I think that if the City offered like a one day class where people could learn about the engine that people would pay for it. However this has not happened.

  15. rob
    September 10, 2011 at 10:50 am

    This is by far the best post I’ve read. You have to ensure the funding is there for maintenance of the attractions and features of the park. Sure they have the money to build it, but where is the maintenance money going to come from?

  16. James
    September 10, 2011 at 4:23 pm

    I grew up in Traverse City and they got rid of the zoo in claiming it lost $300,000 a year. Also in 2006 the City tried to secretively pass a $16,000,000 parking garage. The train is losing about $7,000 a year. Now they want a plan for the bay front and this phase will cost $1,400,000,-$1,600,000 with the total project costing $26,000,000 a year.

    If things are losing money and we don’t want to spend all that money, then why are we spending $26,000,000 on a new plan when none of the maintenance costs could be figured out? The taxpayers will be paying for it so why are there no estimates?

    To give an idea how much $26,000,000 could go think of it this way: The zoo could remain open for more than 86 years (not including interest on the millions) while losing $300,000 a year. The train could operate for another 2,600 years (not including interest on those millions) while losing up to $10,000 a year.

    I believe that maintenance costs for the new attractions are going to be more than $7,000 a year when you figure all the man hours to do it.

    I hope the City sees this and thinks about it.

  17. James
    September 10, 2011 at 4:27 pm

    I agree. I enjoyed the zoo (when it had the aquarium) and the train. It really made Traverse City unique. No place else in Michigan is there a 15″ steam train that runs all summer long.

    The water way, splash pads, playground are nice ideas but it does not make the park nor Traverse City unique. There is a bay right next to the splash pads.

    If Traverse City is supposed to be a tourist town, why did they get rid of the zoo (an attraction) and why are they getting rid of the train, which is also a very unique attraction?

    I have seen many families consisting of kids, parents and grand parents enjoying the train. This is a muliti-generational attraction and the City should have contacted specific people about the train (which they did not) before they redesigned a park and have no idea of what any of the maintenance costs will be.

  18. rob
    September 11, 2011 at 9:33 am

    The question has to be asked…Where is the maintenance cash flow going to come from? In a time of fiscal responsibility, are city residents willing to pay the price to properly maintain the new features, when many of them think they pay too much now.

  19. James Stuart
    September 11, 2011 at 2:49 pm

    Well said, Paul. I have never seen any of the commissioners/officials work on the train nor run it. It is physical work to do some of these things and I don’t think the could do it or know anything about it.

    This is why they needed to contact an expert on the train. The City has wasted money by not contacting an expert about the train as it came out and now look at what has happened. The City contacted experts for urban planning, engineering and architecture yet they completely ignored the train.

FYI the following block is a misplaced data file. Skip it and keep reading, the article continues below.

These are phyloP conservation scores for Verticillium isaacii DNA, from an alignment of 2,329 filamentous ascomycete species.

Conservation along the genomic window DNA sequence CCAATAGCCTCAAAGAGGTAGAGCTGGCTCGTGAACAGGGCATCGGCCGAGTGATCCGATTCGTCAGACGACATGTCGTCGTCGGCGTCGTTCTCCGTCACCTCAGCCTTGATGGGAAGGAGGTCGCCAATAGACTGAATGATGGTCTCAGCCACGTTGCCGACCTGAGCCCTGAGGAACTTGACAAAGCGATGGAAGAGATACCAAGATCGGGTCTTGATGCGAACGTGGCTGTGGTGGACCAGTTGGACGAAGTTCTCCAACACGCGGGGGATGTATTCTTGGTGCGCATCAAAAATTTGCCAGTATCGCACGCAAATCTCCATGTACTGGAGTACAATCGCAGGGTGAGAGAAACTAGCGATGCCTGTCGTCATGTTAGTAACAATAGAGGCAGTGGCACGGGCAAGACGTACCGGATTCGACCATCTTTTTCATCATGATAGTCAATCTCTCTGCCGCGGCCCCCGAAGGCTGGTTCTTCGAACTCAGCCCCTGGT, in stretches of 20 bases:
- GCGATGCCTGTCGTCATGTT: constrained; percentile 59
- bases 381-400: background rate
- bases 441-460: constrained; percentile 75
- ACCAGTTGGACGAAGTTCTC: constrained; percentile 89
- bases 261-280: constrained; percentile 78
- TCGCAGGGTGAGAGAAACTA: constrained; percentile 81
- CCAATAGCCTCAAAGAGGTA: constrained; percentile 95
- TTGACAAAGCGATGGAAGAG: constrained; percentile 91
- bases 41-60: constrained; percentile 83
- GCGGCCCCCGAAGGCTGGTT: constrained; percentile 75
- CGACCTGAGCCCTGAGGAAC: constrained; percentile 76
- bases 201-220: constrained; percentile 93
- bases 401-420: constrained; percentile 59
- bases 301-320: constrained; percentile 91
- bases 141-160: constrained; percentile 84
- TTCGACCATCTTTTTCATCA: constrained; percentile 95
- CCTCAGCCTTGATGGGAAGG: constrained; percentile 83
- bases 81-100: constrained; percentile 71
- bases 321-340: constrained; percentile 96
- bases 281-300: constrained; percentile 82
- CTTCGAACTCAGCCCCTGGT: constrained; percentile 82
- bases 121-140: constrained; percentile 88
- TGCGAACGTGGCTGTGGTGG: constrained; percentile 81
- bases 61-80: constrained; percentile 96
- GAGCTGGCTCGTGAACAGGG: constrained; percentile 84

Those posts on facebook are good. It shows that someone knows good information (and practical information) about the train. Why does the City not hire him to be their expert? It only makes sense to hire an expert on the topic to get the information that no one else has.

    I hope the politics do not get rid of the train. That is what this is about. Politics and politicians dreaming up dreams but not collecting information that goes against what they want.

  20. September 11, 2011 at 7:29 pm

    The following was sent to me by Mr. Frost via my companies support form which I think is more appropriate here in this forum. Note that the point is still missed by Mr. Frost — an expert on an amusement park ride isn’t necessary because the public (including staff and commissioners), via many open meetings over a couple years, decided that they no longer wanted said amusement park ride at Clinch Park. IF the train is to remain, then yes, an expert on this particular amusement park ride should be consulted.

    Here is the email in its entirety:

    Dear Brian,
    I do agree 100% that Dr. Frost is an expert on steam engines and on steam park trains and that he is not an expert on urban planning, public spaces or architecture. However experts on urban planning, public spaces and architecture are 99.9% not likely to be experts on steam engines or steam park trains. This is not a common knowledge and it is professional to recognize the weak areas and contact someone who can fill in the information.

    Experts should be hired for all the areas, including the train. HamiltonAnderson is not an expert on the train so they talked with Dr. Frost. However those involved before (the other firm, the other engineers, the commissioners) should have done this instead.

    Engineers, politicians, commissioners and lawyers don’t have any of this knowledge about the train. They are not expected to have it.

    Dr. Frost has been building 1:8 scale steam engines since 1990. He and I have built 3 and are currently working on 4th engine. Dr. Frost has been working on the 1:4 train at Clinch Park since 2004. The engine has been completely mechanically rebuild, the track has been rebuild, new axles and wheels for the cars have been made and multiple new parts have been designed and fabricated/machined for the locomotive.

    I grew up in TC and got my B.S. in math and international German Minor from Michigan Tech in 2006. I worked on the train from 2004-2006 and starting in January 2007 I have been working on the Strasburg Rail Road, a steam tourist railroad about an hour west of Philadelphia. I am working here as a machinist, steam locomotive mechanic, steam locomotive engineer and fireman as well as conductor on the train.